Snowdrops in December

I took this photo on December 15 just outside my studio. Yes, a snowdrop (Galanthus nivalis) blooming in mid-December. It is not unusual for this to happen on the south facing bank in January, but unprecedented in December. A January warm spell can both cause snowdrops to bloom and be warm enough to tempt me outside to paint them.

These snowdrops have me wondering – were they inspired to break dormancy by lengthening nights or did the November cold snap give them enough chill hours (hours of coldness) for them to believe spring was here when daytime temperatures rose into the 50’s and 60’s for a few days in December.        

I always marvel that when some snowdrops do jump the gun on the start of spring how they can survive the following snow and cold which makes very clear their optimism was misplaced.

Storm-Driven Oak Leaves

storm driven oak leaves

During my regular morning walk with the beagles, sometimes the rawest weather rewards me the most for being out. In this case rain squalls were sweeping across the valley below, pushed by a wind that was gusting to 30 mph. What looks likes birds fleeing before the wind were the last of the leaves being stripped from an oak tree. Oaks and beeches can hang on to their spent leaves until spring when the replacements push the old out of the way. Nonetheless, thiswind was stripping hilltop oak bare.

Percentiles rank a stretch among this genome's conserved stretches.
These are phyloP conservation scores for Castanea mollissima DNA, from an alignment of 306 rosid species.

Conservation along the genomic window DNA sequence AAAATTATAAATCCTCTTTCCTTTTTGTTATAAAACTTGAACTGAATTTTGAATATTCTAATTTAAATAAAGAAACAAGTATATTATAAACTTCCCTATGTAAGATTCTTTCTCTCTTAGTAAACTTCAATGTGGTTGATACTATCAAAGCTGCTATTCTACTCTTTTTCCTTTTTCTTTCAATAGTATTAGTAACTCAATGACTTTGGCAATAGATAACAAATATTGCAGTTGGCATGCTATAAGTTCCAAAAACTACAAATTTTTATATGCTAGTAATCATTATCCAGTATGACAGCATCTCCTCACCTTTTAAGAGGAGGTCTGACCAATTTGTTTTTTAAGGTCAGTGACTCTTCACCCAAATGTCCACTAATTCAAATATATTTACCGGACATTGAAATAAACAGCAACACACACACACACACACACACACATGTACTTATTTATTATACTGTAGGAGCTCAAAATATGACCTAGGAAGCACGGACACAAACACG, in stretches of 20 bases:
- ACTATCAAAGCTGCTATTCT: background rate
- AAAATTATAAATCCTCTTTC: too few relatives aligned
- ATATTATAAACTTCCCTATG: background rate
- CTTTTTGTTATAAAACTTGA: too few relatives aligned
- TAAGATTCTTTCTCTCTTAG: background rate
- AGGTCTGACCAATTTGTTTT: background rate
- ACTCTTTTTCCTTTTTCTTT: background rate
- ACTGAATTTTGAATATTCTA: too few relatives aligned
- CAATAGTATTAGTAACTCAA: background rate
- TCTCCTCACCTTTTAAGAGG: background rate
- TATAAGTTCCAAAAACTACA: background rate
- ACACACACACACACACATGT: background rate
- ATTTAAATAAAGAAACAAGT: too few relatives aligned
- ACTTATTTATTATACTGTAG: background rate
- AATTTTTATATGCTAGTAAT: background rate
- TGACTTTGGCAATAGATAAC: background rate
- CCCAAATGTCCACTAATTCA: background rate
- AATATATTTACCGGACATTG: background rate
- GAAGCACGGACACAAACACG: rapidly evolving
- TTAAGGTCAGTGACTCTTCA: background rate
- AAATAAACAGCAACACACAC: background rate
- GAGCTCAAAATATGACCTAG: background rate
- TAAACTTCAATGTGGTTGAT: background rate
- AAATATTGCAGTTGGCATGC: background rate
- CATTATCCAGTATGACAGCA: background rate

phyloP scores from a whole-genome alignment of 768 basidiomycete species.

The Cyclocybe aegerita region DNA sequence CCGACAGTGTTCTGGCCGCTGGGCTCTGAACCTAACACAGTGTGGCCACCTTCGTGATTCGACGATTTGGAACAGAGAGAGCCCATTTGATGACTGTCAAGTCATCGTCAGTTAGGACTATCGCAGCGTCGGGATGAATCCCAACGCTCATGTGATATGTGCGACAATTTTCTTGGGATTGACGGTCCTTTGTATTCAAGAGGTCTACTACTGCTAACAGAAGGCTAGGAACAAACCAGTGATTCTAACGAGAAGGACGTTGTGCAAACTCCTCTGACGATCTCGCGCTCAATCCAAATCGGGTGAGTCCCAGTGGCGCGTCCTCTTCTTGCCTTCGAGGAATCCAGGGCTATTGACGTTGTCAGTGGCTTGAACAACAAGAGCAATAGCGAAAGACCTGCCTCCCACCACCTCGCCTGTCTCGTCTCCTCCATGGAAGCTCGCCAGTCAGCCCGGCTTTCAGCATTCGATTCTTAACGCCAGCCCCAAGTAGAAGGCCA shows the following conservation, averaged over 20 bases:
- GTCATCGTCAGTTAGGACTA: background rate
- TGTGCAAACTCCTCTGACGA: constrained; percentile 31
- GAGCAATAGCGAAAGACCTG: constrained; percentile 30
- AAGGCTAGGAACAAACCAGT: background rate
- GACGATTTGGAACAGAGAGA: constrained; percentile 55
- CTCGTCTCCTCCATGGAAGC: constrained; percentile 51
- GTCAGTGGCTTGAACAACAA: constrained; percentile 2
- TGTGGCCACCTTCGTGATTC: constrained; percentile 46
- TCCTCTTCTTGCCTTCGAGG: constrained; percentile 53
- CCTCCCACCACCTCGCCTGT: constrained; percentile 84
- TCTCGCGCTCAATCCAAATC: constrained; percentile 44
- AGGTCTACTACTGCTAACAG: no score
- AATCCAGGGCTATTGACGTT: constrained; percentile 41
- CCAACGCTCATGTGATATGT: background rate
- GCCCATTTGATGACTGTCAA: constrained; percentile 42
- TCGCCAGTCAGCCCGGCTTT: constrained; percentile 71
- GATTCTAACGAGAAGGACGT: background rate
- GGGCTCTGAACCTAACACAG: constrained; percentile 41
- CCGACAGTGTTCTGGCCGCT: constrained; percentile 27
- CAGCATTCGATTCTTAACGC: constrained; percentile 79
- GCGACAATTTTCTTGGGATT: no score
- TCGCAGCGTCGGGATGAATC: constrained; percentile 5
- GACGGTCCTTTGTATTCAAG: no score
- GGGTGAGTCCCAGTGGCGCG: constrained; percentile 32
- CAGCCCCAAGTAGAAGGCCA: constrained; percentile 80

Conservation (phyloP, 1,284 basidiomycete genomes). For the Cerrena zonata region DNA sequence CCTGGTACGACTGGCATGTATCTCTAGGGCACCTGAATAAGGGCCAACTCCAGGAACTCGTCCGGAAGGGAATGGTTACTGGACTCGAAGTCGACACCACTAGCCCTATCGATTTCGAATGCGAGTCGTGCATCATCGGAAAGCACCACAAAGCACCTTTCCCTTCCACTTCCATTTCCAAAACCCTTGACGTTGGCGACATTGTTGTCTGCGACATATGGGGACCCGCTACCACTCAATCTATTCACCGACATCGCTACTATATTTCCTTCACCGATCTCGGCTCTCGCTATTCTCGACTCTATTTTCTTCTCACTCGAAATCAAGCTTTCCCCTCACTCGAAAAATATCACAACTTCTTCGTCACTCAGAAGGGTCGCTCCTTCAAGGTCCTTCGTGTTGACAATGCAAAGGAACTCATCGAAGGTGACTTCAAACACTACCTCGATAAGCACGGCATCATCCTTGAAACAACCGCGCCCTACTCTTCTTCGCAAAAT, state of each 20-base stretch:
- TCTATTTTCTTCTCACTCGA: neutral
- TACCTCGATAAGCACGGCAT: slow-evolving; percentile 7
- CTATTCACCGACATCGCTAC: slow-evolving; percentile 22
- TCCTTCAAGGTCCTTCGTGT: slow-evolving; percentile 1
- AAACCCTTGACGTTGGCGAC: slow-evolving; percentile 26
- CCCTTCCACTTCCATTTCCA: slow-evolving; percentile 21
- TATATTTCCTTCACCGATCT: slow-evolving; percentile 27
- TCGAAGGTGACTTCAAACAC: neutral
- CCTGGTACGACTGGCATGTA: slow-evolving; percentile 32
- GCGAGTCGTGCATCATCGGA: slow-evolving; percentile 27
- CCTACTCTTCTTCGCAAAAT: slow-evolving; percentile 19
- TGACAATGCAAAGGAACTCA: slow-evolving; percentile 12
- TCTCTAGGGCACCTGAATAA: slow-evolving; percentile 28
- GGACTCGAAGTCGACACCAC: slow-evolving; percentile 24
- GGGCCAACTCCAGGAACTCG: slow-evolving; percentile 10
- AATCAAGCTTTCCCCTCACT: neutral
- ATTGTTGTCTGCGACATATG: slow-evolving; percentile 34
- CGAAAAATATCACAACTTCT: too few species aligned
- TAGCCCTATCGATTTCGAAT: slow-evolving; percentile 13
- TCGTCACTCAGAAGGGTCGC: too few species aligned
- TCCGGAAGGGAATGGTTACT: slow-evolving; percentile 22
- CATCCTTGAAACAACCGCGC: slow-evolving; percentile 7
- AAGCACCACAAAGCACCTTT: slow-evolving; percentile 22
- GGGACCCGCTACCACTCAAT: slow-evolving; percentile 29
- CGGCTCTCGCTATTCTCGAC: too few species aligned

Like a flock of small birds, the leaves darted about the sky even as they move in a single general direction. Those that hit the ground flitting along, sometimes rising back into the sky. They brought to mind a belief from childhood – if you put salt on a bird’s tail, it would not be able to fly away and then you could catch it.

The groundling leaves reminded me of how birds used to stay just ahead of us kids when we tried the salt method. They always flitted along just out of reach, sometimes rising to land a little farther on. In this case, I was trying to catch some of the leaves so I could identify the type of oak trying so hard to retain its leaves. It was a probably a black oak (quarus velutina). But someone more of an expert than myself would need to sort out some of the oaks by their leaves alone, because the leaves from the wild seldom match the ones in leaf identification books.